Yeah, I agree. This book is both a family memoir and a work of psychoanalysis, if I can use that term. You know, she is careful not to say I am diagnosing him with the following conditions. She does raise conditions that he might have and seems to indicate that he probably does. But she is saying, The man you see before you today is a product of the following influences, and this is what I think is going on in his mind, and these are the black holes that he is constantly trying to fill.

For her, it really comes down to two big ideas. One is that his parents never loved him. They never nurtured him. And so he is constantly trying to fill this void that he never got from his parents. And the other is that he’s living in a constant state of fear. It’s fear of failure, fear of ridicule, fear of contempt. And I think we clearly see that in the way that he is constantly exaggerating everything. Everything is the best. It’s the greatest. It’s the No. 1. Remember when he got into that word salad where he talked about how he tested negative for the coronavirus, but he kept trying to say that was positive? He tested negatively in the positive direction. It was like this weird impulse to say positive, positive, positive, not negative.

After reading this book and Bolton’s book, I wonder what you think each of these authors wanted to accomplish with what they wrote.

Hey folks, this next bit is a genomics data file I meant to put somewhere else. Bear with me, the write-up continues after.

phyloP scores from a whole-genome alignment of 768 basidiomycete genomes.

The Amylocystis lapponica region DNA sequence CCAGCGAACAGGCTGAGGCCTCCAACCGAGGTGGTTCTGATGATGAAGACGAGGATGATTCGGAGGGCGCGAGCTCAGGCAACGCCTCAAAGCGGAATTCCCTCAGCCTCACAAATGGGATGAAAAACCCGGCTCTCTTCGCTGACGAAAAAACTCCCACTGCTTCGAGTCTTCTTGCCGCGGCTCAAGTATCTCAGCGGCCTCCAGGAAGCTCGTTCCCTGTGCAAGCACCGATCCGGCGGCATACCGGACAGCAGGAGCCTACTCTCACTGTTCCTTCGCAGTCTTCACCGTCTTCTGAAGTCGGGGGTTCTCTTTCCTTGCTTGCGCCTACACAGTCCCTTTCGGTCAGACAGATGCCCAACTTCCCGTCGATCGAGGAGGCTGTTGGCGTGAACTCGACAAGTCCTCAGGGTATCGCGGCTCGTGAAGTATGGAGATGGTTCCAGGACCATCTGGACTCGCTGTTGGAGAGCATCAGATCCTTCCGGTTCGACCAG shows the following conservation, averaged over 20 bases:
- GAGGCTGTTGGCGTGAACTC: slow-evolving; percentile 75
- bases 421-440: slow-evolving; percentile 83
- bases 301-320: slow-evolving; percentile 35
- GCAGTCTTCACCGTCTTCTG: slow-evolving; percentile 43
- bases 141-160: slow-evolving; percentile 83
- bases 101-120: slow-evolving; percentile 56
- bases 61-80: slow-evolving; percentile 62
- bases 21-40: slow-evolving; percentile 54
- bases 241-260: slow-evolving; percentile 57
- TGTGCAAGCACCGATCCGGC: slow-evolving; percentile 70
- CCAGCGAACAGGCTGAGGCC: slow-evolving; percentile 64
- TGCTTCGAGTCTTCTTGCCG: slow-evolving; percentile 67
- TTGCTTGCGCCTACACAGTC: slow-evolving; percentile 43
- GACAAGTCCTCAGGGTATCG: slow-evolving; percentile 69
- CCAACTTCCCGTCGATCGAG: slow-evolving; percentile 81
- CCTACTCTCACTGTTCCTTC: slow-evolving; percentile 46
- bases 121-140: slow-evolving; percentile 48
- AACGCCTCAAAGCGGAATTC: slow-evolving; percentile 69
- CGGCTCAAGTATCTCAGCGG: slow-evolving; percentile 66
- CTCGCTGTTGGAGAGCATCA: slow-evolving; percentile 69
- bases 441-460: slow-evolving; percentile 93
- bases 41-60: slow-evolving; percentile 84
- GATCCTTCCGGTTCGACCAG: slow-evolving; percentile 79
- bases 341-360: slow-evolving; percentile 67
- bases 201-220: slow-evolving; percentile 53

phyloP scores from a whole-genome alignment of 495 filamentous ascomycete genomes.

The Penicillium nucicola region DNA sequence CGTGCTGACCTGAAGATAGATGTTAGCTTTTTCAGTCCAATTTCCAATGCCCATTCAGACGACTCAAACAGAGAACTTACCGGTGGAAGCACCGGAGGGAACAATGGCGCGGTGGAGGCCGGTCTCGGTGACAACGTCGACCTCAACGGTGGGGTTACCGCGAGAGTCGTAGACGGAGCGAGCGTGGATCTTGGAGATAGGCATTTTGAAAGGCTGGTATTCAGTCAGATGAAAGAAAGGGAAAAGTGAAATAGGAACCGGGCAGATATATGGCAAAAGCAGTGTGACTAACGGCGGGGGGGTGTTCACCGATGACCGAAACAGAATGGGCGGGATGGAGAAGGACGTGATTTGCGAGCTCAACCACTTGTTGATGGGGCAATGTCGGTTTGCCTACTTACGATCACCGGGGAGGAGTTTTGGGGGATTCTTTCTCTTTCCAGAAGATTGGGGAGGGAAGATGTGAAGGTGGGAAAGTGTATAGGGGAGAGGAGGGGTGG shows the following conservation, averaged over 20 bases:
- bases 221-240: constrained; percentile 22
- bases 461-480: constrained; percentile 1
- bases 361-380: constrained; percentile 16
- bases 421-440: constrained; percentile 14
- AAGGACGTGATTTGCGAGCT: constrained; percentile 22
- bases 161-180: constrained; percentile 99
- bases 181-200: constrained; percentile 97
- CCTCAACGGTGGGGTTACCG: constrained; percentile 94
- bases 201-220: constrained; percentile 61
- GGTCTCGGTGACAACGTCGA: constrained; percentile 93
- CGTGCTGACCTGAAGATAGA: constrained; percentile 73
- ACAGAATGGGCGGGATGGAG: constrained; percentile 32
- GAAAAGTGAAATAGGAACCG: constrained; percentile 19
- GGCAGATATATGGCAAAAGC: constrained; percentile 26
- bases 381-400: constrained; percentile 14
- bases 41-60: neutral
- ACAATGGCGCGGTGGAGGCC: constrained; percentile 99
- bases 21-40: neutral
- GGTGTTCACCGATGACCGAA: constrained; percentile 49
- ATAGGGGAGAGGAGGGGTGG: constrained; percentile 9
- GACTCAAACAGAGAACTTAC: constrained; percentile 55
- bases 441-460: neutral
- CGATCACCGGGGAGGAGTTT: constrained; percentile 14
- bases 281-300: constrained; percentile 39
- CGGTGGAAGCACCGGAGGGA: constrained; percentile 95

I do think that both Bolton and Mary Trump want Donald Trump not to be elected again. I think that they are trying to forcefully warn people about what they see as the danger of his presidency and of his personality. So in that sense, they have a lot in common. I think where they differ is that Bolton really wants people to focus on what he sees as the damage that Trump is doing to the institution of the presidency and the way he is perverting political tradition in the United States and the risk that that causes of long-term damage. What Mary Trump is doing is trying to explain the person of Donald Trump as a product of this cauldron in which he was brought up, as someone who is the end result of a family culture that prized loyalty and aggression above empathy and sharing and selflessness. It’s much more of a personal portrayal.